Ignorance. . .

Ignorance – ig·no·rance /ˈiɡnərəns/ noun: A lack of knowledge or information. Not knowing. 

Ignorance can also be defined as seeing something as satisfactory when it really is not. Now that has many levels. For example, we can see fantasy as being satisfactory when actually it’s just disconnectedness. You know, we can see sloth and torpor as being satisfactory whereas actually it’s just being asleep. We could see the pursuit of fame and gain as being satisfactory while it may be all layers of delusion. Ignorance is sometimes defined as seeing continuity in things that are impermanent. You can delude yourself into thinking this is going to last forever. “This is who I am. This is, you know, unchangeable, unshakeable, this mental state defines who I am.” To see all of this as solid when actually it is not. Ignorance is sometimes defined as seeing solidity and self in that which has no independent self existence. Ignorance in that sense is often kind of an underlying belief system; and this is the ignorance The Buddha spoke and taught of to great extent in his lifetime.

Now the practice of mindfulness is said to be a wisdom practice. Concentration supports it, but concentration is not the goal. In the Satipaṭṭhāna Sutta, which is the root source of mindfulness practice in Theravada tradition, the Buddha does not actually prescribe any particu­lar technique of insight meditation. What he does is lay down the guidelines for contempla­tion, for investigation and for reflection. This is one of the major differences between samatha and vipassanā—the investigation factor. Meditation is here to understand, to investigate what arises with a calm and clear attentiveness. Countless techniques of insight meditation have evolved over the centuries, and they are found in all forms of Buddhism.

It’s a little bit hard to talk about insight be­cause it is kind of a charged word, especially in this culture. You know, people feel like they ought to be having insights and they’re not even sure what they look like. Never mind what kind of insights they’re supposed to be having. People keep talking about insight meditation, and there’s often this kind of uncertainty about, you know, have I got the insights? Do I know if I’ve got an insight? (Laughter) Does it come in headline banners, like a sudden awakening experience?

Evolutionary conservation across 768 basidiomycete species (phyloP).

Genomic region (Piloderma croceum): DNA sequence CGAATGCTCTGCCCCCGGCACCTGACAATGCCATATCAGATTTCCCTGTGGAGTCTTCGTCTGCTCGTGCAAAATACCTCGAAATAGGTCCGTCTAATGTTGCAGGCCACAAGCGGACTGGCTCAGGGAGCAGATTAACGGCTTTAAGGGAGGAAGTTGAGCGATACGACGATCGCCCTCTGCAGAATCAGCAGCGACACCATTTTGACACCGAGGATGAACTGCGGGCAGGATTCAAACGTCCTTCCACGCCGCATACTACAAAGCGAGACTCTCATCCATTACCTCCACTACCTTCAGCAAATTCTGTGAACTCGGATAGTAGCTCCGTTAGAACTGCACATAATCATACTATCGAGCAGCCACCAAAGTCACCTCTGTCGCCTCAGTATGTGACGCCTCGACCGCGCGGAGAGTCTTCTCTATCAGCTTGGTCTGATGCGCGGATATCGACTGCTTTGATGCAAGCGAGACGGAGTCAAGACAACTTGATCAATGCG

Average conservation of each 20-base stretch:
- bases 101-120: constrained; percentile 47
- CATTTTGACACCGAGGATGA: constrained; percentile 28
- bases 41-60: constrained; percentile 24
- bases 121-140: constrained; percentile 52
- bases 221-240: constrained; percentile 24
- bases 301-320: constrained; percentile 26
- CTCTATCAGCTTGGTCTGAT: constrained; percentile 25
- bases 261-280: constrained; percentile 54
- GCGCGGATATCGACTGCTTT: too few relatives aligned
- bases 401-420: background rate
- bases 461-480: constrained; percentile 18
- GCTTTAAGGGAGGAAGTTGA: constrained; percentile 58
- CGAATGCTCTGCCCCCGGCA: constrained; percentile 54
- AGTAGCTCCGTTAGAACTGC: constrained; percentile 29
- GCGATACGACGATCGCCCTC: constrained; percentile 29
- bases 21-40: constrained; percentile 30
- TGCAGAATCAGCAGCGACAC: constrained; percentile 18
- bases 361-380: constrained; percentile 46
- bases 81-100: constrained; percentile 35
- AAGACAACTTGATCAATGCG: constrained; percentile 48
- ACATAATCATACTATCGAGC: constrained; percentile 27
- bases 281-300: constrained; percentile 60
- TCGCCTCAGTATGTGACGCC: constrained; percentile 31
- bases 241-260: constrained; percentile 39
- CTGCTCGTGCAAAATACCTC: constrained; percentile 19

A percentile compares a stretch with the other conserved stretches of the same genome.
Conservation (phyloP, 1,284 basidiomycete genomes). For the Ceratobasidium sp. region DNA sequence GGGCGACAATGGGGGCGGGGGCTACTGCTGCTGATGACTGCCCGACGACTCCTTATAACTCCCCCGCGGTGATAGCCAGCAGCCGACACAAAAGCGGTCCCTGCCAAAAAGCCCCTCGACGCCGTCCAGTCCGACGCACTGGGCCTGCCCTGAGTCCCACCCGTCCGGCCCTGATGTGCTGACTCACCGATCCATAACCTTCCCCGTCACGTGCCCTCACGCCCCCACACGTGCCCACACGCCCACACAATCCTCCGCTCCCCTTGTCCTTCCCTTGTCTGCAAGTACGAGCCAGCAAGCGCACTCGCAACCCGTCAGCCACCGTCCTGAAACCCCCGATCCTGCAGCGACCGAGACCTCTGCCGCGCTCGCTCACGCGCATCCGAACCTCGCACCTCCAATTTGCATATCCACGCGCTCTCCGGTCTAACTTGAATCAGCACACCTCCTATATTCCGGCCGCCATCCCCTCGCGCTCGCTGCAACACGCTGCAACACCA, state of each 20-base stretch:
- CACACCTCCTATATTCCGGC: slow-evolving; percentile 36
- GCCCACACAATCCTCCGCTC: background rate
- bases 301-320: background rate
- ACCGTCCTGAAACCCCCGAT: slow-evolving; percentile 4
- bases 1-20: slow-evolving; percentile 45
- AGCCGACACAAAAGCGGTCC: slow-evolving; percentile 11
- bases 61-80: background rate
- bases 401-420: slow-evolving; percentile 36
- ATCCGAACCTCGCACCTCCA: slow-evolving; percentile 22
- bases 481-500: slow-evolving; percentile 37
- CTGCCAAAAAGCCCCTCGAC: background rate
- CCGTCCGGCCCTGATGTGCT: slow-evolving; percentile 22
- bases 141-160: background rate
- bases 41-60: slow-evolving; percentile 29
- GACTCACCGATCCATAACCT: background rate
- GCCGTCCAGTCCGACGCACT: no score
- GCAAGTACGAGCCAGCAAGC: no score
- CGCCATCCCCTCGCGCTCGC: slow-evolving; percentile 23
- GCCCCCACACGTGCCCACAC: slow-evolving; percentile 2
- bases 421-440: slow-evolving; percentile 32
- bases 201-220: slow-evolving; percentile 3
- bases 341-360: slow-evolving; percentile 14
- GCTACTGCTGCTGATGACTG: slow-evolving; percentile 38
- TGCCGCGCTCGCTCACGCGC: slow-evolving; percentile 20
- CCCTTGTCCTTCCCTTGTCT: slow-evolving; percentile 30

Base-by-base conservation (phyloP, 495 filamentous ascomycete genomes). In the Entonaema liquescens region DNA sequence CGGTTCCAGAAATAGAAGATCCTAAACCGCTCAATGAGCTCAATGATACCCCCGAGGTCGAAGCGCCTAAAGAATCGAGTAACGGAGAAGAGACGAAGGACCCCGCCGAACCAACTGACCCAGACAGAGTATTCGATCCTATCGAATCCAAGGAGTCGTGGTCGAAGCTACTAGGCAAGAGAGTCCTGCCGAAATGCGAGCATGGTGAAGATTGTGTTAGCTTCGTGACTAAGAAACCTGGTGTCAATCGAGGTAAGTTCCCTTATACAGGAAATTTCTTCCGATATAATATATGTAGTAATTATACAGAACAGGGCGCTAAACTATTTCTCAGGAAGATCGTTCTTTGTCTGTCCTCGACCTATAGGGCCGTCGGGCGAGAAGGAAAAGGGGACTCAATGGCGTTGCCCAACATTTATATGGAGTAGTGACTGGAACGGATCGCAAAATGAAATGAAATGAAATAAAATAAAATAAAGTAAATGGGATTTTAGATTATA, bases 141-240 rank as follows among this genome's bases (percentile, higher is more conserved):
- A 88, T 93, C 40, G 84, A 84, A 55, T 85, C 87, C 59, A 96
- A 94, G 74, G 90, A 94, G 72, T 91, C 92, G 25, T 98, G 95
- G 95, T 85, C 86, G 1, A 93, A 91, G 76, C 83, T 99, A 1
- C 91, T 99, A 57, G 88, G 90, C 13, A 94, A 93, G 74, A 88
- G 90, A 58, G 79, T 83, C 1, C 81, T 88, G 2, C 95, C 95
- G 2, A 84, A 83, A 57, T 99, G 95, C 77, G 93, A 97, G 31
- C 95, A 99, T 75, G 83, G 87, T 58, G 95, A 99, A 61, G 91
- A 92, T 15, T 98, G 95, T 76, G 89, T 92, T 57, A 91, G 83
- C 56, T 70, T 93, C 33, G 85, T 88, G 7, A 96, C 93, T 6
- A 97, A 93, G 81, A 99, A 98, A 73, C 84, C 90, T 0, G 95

By correctly comprehending the inner aspect of our mindfulness of ignorance, we begin to see reality in its absolute form. However, at this point, there is still a tendency towards believing that we are “practicing” something in order to get somewhere. In other words, there is still a subtle attachment to the notion of us being a mindfulness or meditation practitioner and of ignorance being something we should endeavour to transcend. For this reason, the direct perceiving of the ultimate nature of reality tends to be something that is limited to occasional (albeit spiritually potent) glimpses.

The hidden aspect of mindfulness of ignorance is concerned with completely relinquishing the idea that there is something to practice or that there exist such things as ignorance or wisdom. We are not practicing something in order to get somewhere because there is no-thing to do and no-where to be. We simply are. In effect, this aspect of our practice is concerned with understanding that even the most ignorant of people are, at all times, breathing, eating, and walking through emptiness. Liberation is literally in the palms of their hands. There is no physical abode called “samsara” (i.e., the realm of suffering and cyclic existence) and there is no physical abode called “nirvana”. In other words, beings subject to ignorance and suffering are, for all intents and purposes, living in nirvana (read that again). They just do not realize it. This predicament adds a certain sense of irony to the suffering that the Buddha asserted was the mark of our existence, and the fact that it can be permanently circumvented by a simple change of perception and understanding.

Peace and Love, Jim

#ignorance #thedailybuddha

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